- only those objects that meet the classification criteria.
- classification definitions as columns.
- additional information from property sets you create and attach to individual classifications
In our example, we need to start by creating our PHASE classification.
- Click Format menu and go to the Style Manager.
- Expand Multi-Purpose Objects, and expand Classification Definitions.
- Select the classification definition.
- On the Classifications tab, click Add.
- Select the new classification, and enter "Phase" under Item.
- Click the "Applies To" tab, and Select All. This way, we can assign any object to be part of any of the phases we create. In other circumstances, you could select only Pipe, or only Devices if you only want those objects to be part of this classification.
The next thing we need to do is go to the Classification Tab and click on the Add button and create a New, Existing and Demo classifications like the picture below.
Now that we have the classifications set up, we can now apply them to our objects and to our schedules. You can change the classification of a specific object on the Extended Data tab of the Properties palette. If this change causes an object to not display, a warning dialog appears on your drawing screen.
Now that we have assigned our objects to our phase classifications, we can schedule our objects. The classification criteria that an object must satisfy needs to be included in the schedule created from a schedule table style. You can specify more than one classification for an object type. You can specify those criteria in the schedule table style. In our case, only VAV boxes that are in the New classification will be included in the schedule table.
- Click Format menu and Style Manager.
- Expand Documentation Objects, and expand Schedule Table Styles.
- Select the schedule table style that you want to change.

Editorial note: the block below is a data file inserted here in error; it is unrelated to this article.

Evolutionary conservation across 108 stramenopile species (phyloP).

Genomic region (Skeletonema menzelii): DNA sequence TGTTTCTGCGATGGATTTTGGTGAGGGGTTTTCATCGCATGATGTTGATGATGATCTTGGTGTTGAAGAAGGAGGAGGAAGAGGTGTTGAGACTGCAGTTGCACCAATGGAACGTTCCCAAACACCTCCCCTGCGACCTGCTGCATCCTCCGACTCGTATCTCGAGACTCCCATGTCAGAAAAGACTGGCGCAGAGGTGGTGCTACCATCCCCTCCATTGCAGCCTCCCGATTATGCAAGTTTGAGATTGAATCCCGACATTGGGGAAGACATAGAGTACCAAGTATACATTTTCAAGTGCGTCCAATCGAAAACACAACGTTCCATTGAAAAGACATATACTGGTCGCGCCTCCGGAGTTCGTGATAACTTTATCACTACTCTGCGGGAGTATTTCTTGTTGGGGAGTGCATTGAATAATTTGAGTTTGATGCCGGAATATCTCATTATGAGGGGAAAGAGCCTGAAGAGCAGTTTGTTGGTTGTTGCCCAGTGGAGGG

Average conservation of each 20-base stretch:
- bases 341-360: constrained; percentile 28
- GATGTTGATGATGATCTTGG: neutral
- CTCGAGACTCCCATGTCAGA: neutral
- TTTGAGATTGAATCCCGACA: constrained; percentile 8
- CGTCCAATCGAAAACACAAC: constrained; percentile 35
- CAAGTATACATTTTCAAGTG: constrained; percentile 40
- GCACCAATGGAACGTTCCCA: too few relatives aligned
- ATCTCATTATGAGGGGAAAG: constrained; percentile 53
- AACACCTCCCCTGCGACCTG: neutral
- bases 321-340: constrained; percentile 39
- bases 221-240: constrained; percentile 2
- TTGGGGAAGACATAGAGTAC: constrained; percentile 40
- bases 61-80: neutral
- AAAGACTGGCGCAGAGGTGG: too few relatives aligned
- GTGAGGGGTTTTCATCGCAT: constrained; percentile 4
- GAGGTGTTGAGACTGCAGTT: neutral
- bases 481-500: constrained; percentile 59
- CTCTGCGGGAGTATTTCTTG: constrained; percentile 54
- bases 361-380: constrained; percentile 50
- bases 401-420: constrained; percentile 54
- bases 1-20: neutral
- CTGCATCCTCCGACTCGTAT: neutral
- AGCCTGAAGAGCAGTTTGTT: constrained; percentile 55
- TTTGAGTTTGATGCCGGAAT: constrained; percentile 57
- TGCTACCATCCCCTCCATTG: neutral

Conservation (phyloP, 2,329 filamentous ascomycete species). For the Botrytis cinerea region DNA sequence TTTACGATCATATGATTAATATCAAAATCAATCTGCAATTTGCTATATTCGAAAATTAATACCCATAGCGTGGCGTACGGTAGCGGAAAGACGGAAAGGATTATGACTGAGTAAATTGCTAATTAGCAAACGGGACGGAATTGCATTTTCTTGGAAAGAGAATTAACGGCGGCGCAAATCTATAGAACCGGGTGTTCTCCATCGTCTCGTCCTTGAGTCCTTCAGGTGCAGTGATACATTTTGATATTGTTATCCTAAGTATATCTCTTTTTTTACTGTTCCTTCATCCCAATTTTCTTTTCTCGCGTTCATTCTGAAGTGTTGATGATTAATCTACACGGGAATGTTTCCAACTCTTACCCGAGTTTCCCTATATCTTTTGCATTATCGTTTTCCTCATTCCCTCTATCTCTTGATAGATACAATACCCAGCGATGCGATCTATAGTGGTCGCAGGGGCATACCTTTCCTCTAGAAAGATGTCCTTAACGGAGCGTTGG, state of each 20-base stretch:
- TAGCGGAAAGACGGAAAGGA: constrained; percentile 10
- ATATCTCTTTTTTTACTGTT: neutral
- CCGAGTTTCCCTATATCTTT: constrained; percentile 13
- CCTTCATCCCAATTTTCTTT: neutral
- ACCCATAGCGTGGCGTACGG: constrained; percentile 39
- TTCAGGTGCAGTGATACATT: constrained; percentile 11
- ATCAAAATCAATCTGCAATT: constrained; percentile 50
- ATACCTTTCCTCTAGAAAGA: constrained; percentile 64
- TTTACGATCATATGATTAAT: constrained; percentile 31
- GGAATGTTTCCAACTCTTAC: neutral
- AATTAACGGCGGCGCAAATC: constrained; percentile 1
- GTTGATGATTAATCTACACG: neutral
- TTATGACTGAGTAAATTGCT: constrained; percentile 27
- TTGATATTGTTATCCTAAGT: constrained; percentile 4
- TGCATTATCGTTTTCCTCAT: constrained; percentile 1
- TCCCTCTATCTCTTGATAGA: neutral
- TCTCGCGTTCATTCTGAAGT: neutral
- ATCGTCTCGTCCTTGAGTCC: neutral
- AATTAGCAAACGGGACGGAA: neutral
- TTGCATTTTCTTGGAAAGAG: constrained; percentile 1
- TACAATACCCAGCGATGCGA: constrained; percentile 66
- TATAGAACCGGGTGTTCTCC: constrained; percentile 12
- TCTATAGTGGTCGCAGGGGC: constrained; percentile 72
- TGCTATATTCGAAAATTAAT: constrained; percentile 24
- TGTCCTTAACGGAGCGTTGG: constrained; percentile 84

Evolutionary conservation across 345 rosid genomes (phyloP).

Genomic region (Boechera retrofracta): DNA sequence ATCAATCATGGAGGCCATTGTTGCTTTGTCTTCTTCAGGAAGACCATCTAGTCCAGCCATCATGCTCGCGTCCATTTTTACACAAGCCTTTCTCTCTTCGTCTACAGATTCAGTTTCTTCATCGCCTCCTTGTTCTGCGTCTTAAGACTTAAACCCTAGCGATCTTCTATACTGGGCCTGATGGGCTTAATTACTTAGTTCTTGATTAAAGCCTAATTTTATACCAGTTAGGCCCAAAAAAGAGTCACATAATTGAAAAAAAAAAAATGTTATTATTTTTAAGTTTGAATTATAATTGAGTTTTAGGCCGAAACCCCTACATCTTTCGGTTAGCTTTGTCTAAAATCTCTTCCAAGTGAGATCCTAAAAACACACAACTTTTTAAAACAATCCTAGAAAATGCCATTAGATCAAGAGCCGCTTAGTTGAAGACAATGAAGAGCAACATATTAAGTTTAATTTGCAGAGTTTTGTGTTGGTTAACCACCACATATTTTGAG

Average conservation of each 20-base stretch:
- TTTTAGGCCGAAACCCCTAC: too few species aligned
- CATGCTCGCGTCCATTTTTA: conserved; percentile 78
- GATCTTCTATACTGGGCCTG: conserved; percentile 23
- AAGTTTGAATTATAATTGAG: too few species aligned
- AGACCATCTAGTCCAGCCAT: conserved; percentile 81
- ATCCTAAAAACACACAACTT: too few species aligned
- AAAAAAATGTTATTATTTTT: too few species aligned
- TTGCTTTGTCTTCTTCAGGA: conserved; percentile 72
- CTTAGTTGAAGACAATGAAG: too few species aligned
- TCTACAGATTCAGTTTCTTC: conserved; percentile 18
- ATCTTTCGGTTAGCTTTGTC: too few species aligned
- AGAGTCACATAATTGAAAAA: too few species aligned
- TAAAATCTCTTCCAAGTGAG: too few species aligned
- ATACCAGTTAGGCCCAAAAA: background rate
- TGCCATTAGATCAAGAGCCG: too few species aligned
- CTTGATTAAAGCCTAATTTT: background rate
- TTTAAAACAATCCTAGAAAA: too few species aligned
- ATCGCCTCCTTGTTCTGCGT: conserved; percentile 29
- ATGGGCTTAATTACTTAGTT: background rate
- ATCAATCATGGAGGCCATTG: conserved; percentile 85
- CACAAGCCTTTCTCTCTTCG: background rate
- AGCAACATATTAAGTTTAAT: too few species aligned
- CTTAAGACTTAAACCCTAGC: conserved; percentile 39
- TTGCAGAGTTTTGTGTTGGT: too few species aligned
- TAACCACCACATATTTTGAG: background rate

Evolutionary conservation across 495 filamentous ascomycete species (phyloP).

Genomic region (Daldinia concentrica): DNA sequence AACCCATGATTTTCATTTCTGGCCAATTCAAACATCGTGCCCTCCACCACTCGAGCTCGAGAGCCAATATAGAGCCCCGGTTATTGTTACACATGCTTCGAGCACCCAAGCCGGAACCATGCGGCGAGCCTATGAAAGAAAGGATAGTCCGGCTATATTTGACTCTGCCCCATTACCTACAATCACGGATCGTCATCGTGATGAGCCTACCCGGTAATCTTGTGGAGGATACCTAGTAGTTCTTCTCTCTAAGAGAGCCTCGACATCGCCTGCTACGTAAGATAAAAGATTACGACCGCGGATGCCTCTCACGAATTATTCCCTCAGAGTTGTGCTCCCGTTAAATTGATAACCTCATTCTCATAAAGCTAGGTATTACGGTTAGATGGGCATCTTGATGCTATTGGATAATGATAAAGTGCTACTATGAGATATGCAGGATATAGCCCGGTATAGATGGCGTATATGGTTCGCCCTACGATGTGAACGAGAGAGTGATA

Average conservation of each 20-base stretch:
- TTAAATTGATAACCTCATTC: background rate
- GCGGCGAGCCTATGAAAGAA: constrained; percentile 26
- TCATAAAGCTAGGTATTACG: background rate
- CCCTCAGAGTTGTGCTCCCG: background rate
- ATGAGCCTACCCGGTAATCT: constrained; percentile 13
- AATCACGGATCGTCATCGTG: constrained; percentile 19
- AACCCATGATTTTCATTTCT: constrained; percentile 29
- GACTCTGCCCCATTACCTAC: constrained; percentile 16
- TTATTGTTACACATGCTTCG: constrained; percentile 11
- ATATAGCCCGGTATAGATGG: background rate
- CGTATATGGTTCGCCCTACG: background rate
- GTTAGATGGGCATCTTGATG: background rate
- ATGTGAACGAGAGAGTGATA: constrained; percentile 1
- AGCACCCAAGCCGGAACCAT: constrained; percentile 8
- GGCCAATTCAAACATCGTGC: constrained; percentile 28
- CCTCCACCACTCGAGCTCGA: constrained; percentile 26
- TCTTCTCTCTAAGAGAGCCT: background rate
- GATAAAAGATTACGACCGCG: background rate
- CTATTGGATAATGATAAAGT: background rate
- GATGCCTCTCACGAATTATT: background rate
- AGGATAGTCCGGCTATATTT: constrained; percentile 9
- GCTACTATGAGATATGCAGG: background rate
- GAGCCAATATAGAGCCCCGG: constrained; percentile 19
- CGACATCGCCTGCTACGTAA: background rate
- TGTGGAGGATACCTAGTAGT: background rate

- Click the Applies To tab, and select the object types to be tracked for schedule tables using this style. In this case, it will be MvParts.
- To specify classification criteria, expand a classification definition, and select one or more classifications. In our example, we can select a phase classification of New. For an object to be included in schedules of this style, its object style must specify New for the phase classification, and the classification.
Classifications enable us to sort objects by creating a classification style that contains user-defined values to choose from. These classification styles are stored within the object style. You can use the classification styles to display and schedule objects. Autodesk Building Systems automatically classifies objects such as MvPart, Devices and fittings. This means when you insert an air terminal into your drawing, the air terminal is classified as an MvPart with an Air_Terminal type. This enables you to create a schedule that only contains air terminals, without having to include all of the MvParts in your drawing. You can take this another step further by creating a sub-type under Air_Terminal such as diffusers and grills if you wanted to schedule them in separate schedules.
Because most equipment in ABS are either Devices or MvParts, most of our schedule styles will use classifications to ensure that the schedule table is only populated with data from the desired part types.